NEW YORK: Wall Street stocks fell early Monday in the first full session since Republican leaders withdrew a US health care reform bill, dealing a major setback to President Donald Trump.
About 10 minutes into trading, US stocks were solidly lower, a more decisive reaction to the surprise outcome in Congress compared with Friday, when the market finished the session mixed in the brief period of trading after the bill died.
The Dow Jones Industrial Average was at 20,427.39, down 0.8 percent.
The broad-based S&P 500 dropped 0.9 percent to 2,324.07, as did the tech-rich Nasdaq Composite Index which was down to 5,774.65.
Analysts said the demise of the health care replacement, Trump's first major legislative effort, raised questions about the new president's ability to advance the rest of his agenda.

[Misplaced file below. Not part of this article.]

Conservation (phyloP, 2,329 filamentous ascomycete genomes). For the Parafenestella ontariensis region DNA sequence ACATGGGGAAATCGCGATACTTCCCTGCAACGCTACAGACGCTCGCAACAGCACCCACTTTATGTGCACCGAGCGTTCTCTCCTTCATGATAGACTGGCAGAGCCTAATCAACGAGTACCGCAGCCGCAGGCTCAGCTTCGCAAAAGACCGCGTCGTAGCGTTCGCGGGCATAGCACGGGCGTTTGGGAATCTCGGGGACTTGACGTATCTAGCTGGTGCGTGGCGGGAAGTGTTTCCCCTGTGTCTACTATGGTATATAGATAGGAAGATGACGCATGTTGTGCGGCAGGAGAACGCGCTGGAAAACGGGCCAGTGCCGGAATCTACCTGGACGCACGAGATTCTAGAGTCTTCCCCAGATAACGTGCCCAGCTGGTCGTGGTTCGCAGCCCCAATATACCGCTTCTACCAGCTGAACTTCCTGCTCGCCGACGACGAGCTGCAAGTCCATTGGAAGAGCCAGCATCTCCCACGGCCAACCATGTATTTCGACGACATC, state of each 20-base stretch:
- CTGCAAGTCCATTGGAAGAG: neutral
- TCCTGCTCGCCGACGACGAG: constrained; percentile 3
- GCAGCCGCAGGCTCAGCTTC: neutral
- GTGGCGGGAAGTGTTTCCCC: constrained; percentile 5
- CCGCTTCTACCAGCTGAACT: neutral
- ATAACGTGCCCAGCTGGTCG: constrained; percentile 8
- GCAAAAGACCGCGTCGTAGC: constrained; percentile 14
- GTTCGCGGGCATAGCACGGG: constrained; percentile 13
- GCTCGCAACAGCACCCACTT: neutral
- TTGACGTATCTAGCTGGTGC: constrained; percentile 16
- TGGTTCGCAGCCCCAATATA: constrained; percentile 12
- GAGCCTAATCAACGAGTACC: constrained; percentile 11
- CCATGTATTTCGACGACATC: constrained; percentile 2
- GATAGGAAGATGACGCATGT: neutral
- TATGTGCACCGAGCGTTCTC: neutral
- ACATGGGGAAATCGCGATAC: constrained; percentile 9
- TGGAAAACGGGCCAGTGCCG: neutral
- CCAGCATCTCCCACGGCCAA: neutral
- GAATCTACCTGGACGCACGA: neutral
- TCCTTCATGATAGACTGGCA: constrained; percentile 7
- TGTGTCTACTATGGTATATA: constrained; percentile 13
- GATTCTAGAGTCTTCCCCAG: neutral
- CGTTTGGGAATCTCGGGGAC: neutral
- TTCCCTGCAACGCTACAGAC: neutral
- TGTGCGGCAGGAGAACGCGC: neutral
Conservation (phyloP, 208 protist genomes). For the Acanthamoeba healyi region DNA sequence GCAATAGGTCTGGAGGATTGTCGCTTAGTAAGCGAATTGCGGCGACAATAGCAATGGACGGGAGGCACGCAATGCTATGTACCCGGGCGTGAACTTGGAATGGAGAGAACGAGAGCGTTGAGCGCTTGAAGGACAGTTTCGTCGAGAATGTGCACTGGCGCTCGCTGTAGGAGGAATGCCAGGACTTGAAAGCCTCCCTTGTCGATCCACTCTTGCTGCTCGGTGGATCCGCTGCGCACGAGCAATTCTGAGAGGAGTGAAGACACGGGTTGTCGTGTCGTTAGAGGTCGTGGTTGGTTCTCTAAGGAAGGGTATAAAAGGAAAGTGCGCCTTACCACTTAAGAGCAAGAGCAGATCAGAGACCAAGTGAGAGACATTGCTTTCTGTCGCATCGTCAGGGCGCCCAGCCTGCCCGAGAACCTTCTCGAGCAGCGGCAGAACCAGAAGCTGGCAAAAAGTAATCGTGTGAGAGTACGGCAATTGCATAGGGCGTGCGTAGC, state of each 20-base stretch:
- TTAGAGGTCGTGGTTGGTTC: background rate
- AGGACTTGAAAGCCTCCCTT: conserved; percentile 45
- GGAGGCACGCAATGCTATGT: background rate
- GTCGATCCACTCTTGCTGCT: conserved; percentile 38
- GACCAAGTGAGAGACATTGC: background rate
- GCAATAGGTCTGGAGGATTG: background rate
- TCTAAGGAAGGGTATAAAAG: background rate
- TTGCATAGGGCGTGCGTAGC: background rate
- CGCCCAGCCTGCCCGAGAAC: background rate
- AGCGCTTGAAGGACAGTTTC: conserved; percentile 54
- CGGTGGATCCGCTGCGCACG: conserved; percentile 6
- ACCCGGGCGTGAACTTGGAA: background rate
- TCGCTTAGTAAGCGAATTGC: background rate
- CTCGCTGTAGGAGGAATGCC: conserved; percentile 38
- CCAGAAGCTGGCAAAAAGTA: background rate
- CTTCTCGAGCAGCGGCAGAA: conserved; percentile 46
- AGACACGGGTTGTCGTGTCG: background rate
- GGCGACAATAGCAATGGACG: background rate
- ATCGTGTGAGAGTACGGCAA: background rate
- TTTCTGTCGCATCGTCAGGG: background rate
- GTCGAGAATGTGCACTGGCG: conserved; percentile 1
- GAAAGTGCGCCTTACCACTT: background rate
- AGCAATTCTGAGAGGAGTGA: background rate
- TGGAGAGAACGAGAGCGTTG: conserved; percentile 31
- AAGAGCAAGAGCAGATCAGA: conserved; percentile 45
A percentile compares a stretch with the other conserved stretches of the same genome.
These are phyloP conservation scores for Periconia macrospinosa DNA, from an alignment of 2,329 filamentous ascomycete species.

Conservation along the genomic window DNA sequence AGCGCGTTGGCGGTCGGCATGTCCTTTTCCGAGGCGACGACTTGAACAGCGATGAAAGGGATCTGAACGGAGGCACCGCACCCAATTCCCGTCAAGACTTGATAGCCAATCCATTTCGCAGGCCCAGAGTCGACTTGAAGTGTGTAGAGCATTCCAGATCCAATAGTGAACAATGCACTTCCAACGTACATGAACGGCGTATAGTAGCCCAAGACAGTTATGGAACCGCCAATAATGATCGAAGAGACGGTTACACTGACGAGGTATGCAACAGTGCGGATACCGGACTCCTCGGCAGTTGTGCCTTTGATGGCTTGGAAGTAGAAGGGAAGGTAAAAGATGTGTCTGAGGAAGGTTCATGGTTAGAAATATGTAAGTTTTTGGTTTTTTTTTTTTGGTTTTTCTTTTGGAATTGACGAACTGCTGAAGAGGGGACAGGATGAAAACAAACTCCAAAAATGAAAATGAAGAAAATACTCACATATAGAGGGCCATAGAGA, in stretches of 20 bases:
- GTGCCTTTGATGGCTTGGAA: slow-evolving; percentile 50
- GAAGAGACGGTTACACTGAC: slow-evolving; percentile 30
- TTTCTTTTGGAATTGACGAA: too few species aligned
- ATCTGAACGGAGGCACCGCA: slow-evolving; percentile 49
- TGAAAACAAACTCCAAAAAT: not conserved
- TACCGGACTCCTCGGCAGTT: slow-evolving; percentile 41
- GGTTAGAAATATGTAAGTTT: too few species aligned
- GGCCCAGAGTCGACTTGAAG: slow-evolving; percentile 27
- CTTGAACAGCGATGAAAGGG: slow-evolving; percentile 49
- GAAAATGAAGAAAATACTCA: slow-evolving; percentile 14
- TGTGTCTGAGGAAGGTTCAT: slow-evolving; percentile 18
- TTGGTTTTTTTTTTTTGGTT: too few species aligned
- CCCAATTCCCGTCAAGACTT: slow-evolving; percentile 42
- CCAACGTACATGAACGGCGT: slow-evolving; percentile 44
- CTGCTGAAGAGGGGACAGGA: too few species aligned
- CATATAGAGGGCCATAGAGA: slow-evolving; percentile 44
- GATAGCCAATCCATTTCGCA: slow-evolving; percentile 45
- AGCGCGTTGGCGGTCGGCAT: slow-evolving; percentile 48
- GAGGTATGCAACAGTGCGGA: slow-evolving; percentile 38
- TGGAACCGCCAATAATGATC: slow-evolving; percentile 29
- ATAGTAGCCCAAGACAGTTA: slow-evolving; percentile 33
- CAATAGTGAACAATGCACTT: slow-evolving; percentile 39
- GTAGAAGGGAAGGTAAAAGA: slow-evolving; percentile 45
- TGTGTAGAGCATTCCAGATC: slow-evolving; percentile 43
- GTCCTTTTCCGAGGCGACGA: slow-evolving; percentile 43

"The prospects for tax reform, regulatory change and fiscal stimulus have helped fuel the post-election market rally, but last week's failed attempt at healthcare reform has put a dent in confidence around the administration's ability to effectively accomplish those initiatives," according to Briefing.com.
Hospital stocks HCA and Universal Health Services rose 4.5 percent and 3.2 percent, respectively, as the chance of a major overhaul threatening federal programs key to their businesses subsided.
But large banks fell again, with JPMorgan Chase losing 1.8 percent and Goldman Sachs 2.7 percent. The sector was one of the biggest beneficiaries of post-election investor bullishness, on the hopes of tax cuts and regulatory reform.
Dow Chemical shed 0.6 percent and DuPont 0.5 percent as European Union antitrust authorities approved the $130 billion merger of the two companies, provided DuPont sells "major parts" of its global pesticides business.